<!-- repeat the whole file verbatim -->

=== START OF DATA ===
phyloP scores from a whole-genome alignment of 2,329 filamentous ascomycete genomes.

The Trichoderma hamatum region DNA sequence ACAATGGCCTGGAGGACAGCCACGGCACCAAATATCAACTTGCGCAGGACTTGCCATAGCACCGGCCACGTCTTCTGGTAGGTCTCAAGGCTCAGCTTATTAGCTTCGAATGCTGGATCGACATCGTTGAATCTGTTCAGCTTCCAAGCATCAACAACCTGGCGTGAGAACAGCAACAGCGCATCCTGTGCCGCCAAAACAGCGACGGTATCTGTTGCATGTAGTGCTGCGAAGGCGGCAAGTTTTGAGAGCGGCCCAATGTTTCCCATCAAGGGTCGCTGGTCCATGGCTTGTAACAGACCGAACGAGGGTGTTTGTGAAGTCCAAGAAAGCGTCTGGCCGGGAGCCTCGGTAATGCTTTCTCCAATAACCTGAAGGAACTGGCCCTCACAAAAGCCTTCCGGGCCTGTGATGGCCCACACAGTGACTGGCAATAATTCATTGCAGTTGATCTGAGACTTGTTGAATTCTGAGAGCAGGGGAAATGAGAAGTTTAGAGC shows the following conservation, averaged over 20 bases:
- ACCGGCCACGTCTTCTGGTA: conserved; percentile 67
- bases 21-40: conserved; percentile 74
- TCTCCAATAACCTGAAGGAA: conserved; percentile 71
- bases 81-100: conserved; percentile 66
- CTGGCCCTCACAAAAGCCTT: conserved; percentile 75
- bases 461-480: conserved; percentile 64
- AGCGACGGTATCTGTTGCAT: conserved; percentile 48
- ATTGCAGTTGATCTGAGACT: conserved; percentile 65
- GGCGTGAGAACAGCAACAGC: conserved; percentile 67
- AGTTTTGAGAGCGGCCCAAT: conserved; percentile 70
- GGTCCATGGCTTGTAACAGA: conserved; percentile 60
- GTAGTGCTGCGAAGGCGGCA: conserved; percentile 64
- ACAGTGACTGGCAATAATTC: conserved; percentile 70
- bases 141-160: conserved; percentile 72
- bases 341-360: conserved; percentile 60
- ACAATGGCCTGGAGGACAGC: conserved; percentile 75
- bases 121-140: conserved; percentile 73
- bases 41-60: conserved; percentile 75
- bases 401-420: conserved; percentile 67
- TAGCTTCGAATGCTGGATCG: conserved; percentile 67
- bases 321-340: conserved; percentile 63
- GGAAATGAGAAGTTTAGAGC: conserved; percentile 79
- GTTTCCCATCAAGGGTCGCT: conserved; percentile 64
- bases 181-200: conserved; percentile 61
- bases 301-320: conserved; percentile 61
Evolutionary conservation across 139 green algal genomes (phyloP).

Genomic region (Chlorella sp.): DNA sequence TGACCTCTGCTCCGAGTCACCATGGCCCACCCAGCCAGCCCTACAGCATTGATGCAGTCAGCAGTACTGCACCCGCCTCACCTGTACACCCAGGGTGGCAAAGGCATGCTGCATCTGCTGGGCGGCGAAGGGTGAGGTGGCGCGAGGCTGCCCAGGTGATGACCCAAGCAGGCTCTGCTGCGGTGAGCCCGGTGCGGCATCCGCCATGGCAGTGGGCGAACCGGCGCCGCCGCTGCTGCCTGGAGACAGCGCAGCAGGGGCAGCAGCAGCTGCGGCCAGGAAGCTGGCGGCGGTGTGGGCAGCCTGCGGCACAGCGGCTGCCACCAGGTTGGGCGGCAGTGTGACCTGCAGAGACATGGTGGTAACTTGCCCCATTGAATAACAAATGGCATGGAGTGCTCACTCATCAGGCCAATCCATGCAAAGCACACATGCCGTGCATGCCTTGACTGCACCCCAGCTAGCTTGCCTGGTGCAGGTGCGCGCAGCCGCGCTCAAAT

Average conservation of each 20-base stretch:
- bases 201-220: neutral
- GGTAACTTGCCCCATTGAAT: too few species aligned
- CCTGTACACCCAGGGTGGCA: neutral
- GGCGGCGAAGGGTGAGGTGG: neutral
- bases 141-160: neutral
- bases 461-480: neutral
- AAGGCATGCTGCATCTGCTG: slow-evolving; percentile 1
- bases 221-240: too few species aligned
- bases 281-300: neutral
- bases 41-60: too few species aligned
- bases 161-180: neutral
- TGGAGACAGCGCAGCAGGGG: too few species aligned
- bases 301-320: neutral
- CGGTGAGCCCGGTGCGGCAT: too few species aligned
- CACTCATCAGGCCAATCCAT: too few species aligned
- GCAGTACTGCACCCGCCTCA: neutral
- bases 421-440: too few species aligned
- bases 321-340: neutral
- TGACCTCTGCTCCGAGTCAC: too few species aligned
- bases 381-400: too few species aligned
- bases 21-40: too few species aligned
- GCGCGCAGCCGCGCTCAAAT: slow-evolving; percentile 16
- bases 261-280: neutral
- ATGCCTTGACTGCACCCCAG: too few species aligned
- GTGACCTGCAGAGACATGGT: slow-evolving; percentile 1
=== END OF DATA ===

phyloP scores from a whole-genome alignment of 2,329 filamentous ascomycete genomes.

The Trichoderma hamatum region DNA sequence ACAATGGCCTGGAGGACAGCCACGGCACCAAATATCAACTTGCGCAGGACTTGCCATAGCACCGGCCACGTCTTCTGGTAGGTCTCAAGGCTCAGCTTATTAGCTTCGAATGCTGGATCGACATCGTTGAATCTGTTCAGCTTCCAAGCATCAACAACCTGGCGTGAGAACAGCAACAGCGCATCCTGTGCCGCCAAAACAGCGACGGTATCTGTTGCATGTAGTGCTGCGAAGGCGGCAAGTTTTGAGAGCGGCCCAATGTTTCCCATCAAGGGTCGCTGGTCCATGGCTTGTAACAGACCGAACGAGGGTGTTTGTGAAGTCCAAGAAAGCGTCTGGCCGGGAGCCTCGGTAATGCTTTCTCCAATAACCTGAAGGAACTGGCCCTCACAAAAGCCTTCCGGGCCTGTGATGGCCCACACAGTGACTGGCAATAATTCATTGCAGTTGATCTGAGACTTGTTGAATTCTGAGAGCAGGGGAAATGAGAAGTTTAGAGC shows the following conservation, averaged over 20 bases:
- ACCGGCCACGTCTTCTGGTA: conserved; percentile 67
- bases 21-40: conserved; percentile 74
- TCTCCAATAACCTGAAGGAA: conserved; percentile 71
- bases 81-100: conserved; percentile 66
- CTGGCCCTCACAAAAGCCTT: conserved; percentile 75
- bases 461-480: conserved; percentile 64
- AGCGACGGTATCTGTTGCAT: conserved; percentile 48
- ATTGCAGTTGATCTGAGACT: conserved; percentile 65
- GGCGTGAGAACAGCAACAGC: conserved; percentile 67
- AGTTTTGAGAGCGGCCCAAT: conserved; percentile 70
- GGTCCATGGCTTGTAACAGA: conserved; percentile 60
- GTAGTGCTGCGAAGGCGGCA: conserved; percentile 64
- ACAGTGACTGGCAATAATTC: conserved; percentile 70
- bases 141-160: conserved; percentile 72
- bases 341-360: conserved; percentile 60
- ACAATGGCCTGGAGGACAGC: conserved; percentile 75
- bases 121-140: conserved; percentile 73
- bases 41-60: conserved; percentile 75
- bases 401-420: conserved; percentile 67
- TAGCTTCGAATGCTGGATCG: conserved; percentile 67
- bases 321-340: conserved; percentile 63
- GGAAATGAGAAGTTTAGAGC: conserved; percentile 79
- GTTTCCCATCAAGGGTCGCT: conserved; percentile 64
- bases 181-200: conserved; percentile 61
- bases 301-320: conserved; percentile 61
Evolutionary conservation across 139 green algal genomes (phyloP).

Genomic region (Chlorella sp.): DNA sequence TGACCTCTGCTCCGAGTCACCATGGCCCACCCAGCCAGCCCTACAGCATTGATGCAGTCAGCAGTACTGCACCCGCCTCACCTGTACACCCAGGGTGGCAAAGGCATGCTGCATCTGCTGGGCGGCGAAGGGTGAGGTGGCGCGAGGCTGCCCAGGTGATGACCCAAGCAGGCTCTGCTGCGGTGAGCCCGGTGCGGCATCCGCCATGGCAGTGGGCGAACCGGCGCCGCCGCTGCTGCCTGGAGACAGCGCAGCAGGGGCAGCAGCAGCTGCGGCCAGGAAGCTGGCGGCGGTGTGGGCAGCCTGCGGCACAGCGGCTGCCACCAGGTTGGGCGGCAGTGTGACCTGCAGAGACATGGTGGTAACTTGCCCCATTGAATAACAAATGGCATGGAGTGCTCACTCATCAGGCCAATCCATGCAAAGCACACATGCCGTGCATGCCTTGACTGCACCCCAGCTAGCTTGCCTGGTGCAGGTGCGCGCAGCCGCGCTCAAAT

Average conservation of each 20-base stretch:
- bases 201-220: neutral
- GGTAACTTGCCCCATTGAAT: too few species aligned
- CCTGTACACCCAGGGTGGCA: neutral
- GGCGGCGAAGGGTGAGGTGG: neutral
- bases 141-160: neutral
- bases 461-480: neutral
- AAGGCATGCTGCATCTGCTG: slow-evolving; percentile 1
- bases 221-240: too few species aligned
- bases 281-300: neutral
- bases 41-60: too few species aligned
- bases 161-180: neutral
- TGGAGACAGCGCAGCAGGGG: too few species aligned
- bases 301-320: neutral
- CGGTGAGCCCGGTGCGGCAT: too few species aligned
- CACTCATCAGGCCAATCCAT: too few species aligned
- GCAGTACTGCACCCGCCTCA: neutral
- bases 421-440: too few species aligned
- bases 321-340: neutral
- TGACCTCTGCTCCGAGTCAC: too few species aligned
- bases 381-400: too few species aligned
- bases 21-40: too few species aligned
- GCGCGCAGCCGCGCTCAAAT: slow-evolving; percentile 16
- bases 261-280: neutral
- ATGCCTTGACTGCACCCCAG: too few species aligned
- GTGACCTGCAGAGACATGGT: slow-evolving; percentile 1